Academy Award-nominated documentary The Edge of Democracy, now streaming on Netflix, lays bare the political parallels of the rise of Bolsonaro's Brazil with Trump's America.

Music

The Pogues' 'The BBC Sessions 1984-1986' Honors Working-Class Heroes

The Pogues' BBC Sessions 1984-1986 is a welcome chapter in the musical story of these working-class heroes, who reminded listeners of the beauty and dignity of the strong, sooty backs upon which our industrialized world was built.

Music

Mary Halvorson Creates Cacophony to Aestheticize on 'Artlessly Falling'

Mary Halvorson's Artlessly Falling is a challenging album with tracks comprised of improvisational fragments more than based on compositional theory. Halvorson uses the various elements to aestheticize the confusing world around her.

Music

15 Overlooked and Underrated Albums of the 1990s

With every "Best of the '90s" retrospective comes a predictable list of entries. Here are 15 albums that are often overlooked as worthy of placing in these lists, and are too often underrated as some of the best records from the decade.

Books

'A Peculiar Indifference' Takes on Violence in Black America

Pulitzer Prize finalist Elliott Currie's scrupulous investigation of the impacts of violence on Black Americans, A Peculiar Indifference, shows the damaging effect of widespread suffering and identifies an achievable solution.

Music

20 Songs From the 1990s That Time Forgot

Rather than listening to Spotify's latest playlist, give the tunes from this reminiscence of lost '90s singles a spin.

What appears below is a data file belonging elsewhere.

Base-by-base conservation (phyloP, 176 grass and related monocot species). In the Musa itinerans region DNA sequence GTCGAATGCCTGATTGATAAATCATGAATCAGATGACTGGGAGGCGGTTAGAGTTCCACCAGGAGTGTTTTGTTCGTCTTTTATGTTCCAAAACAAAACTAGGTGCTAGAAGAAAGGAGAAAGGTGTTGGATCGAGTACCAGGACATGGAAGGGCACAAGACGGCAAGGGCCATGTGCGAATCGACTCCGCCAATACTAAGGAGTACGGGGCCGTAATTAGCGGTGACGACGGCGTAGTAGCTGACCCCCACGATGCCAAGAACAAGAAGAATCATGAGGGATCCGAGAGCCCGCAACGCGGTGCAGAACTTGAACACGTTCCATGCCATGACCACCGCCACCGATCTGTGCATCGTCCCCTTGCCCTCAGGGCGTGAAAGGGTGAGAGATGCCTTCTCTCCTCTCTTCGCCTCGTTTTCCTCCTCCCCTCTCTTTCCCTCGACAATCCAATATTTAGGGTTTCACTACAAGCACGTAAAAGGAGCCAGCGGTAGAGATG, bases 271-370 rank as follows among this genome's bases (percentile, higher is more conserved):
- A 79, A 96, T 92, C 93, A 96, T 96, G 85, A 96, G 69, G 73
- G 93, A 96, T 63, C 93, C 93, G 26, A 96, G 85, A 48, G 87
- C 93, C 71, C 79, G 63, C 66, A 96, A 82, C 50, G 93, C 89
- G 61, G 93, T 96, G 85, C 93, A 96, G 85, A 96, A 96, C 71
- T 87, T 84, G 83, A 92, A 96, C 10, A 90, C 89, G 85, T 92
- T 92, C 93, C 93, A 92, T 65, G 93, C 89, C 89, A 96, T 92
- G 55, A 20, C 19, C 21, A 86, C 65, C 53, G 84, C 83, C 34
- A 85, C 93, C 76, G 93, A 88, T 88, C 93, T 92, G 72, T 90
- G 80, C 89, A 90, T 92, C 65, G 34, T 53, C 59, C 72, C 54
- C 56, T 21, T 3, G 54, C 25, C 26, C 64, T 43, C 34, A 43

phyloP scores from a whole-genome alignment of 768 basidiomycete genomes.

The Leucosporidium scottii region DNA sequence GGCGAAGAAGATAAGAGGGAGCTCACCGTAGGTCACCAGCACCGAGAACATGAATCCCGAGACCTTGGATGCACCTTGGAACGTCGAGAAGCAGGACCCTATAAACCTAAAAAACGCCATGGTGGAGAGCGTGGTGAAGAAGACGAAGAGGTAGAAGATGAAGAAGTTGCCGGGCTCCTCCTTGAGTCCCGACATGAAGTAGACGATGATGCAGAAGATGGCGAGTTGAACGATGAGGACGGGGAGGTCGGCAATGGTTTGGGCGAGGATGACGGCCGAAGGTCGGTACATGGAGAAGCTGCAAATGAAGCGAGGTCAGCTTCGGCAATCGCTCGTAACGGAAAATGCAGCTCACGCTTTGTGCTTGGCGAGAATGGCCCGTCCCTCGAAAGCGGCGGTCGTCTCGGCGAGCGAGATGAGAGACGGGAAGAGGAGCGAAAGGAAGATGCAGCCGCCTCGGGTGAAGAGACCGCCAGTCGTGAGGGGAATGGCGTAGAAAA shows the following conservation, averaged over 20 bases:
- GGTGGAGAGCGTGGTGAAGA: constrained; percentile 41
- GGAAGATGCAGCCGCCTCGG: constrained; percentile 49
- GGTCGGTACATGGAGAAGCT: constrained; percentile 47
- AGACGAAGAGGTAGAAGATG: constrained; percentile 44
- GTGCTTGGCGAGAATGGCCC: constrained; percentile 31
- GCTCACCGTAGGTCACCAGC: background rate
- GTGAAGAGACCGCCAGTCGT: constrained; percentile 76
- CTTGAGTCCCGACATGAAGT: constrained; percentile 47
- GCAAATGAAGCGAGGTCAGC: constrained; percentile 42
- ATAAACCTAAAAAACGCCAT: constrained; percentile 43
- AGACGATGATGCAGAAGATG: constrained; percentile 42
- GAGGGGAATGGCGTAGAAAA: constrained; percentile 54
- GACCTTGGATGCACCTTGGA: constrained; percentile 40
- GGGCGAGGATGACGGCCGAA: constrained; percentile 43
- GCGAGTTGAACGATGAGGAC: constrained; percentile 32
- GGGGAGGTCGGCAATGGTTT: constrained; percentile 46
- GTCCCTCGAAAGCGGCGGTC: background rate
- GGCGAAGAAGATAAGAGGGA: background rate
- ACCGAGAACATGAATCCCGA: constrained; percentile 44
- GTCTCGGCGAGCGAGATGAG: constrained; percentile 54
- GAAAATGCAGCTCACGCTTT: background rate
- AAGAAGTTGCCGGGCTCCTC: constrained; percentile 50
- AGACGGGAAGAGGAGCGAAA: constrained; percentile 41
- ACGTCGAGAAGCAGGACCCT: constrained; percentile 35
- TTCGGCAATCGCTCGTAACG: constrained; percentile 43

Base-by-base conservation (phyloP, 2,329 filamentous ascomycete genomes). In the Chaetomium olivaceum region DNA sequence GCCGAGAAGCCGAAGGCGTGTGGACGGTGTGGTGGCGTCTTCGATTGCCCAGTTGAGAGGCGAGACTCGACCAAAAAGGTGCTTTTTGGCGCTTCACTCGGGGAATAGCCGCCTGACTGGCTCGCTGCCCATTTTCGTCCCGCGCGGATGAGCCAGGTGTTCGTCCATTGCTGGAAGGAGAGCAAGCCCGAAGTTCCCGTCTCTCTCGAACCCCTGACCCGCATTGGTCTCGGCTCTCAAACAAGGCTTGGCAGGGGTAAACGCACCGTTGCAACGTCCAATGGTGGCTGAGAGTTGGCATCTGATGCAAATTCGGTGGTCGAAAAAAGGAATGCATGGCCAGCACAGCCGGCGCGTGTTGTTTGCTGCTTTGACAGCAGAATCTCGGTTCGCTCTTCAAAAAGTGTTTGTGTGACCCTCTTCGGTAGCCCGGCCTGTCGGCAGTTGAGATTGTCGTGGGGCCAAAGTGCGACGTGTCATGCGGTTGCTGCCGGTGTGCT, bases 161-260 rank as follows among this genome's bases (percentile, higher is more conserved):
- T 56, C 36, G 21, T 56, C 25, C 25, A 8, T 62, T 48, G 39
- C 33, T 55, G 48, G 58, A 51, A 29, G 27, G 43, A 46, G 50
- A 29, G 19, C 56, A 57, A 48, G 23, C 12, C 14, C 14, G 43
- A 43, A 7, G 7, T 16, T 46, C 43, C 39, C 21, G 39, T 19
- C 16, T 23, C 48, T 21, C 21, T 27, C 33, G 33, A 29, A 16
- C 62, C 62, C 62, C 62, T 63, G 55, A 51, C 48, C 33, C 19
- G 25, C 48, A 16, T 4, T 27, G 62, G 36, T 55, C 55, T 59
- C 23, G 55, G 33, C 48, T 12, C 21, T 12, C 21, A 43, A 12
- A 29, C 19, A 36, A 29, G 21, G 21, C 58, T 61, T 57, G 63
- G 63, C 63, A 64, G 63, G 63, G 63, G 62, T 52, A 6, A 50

Film

Delightful 'Miss Pettigrew Lives for a Day' Is Good Escapism

Now streaming on Amazon Prime, Bharat Nalluri's 2008 romantic comedy, Miss Pettigrew Lives for a Day, provides pleasant respite in these times of doom and gloom.

Film

The 10 Best Horror Movie Remakes

The horror genre has produced some remake junk. In the case of these ten treats, the update delivers something definitive.

Television

Flirting with Demons at Home, or, When TV Movies Were Evil

Just in time for Halloween, a new Blu-ray from Kino Lorber presents sparkling 2K digital restorations of TV movies that have been missing for decades: Fear No Evil (1969) and its sequel, Ritual of Evil (1970).

Music

Magick Mountain Are Having a Party But Is the Audience Invited?

Garage rockers Magick Mountain debut with Weird Feelings, an album big on fuzz but light on hooks.


Reviews
Collapse Expand Reviews



Features
Collapse Expand Features

PM Picks
Collapse Expand Pm Picks

© 1999-2020 PopMatters.com. All rights reserved.
PopMatters is wholly independent, women-owned and operated.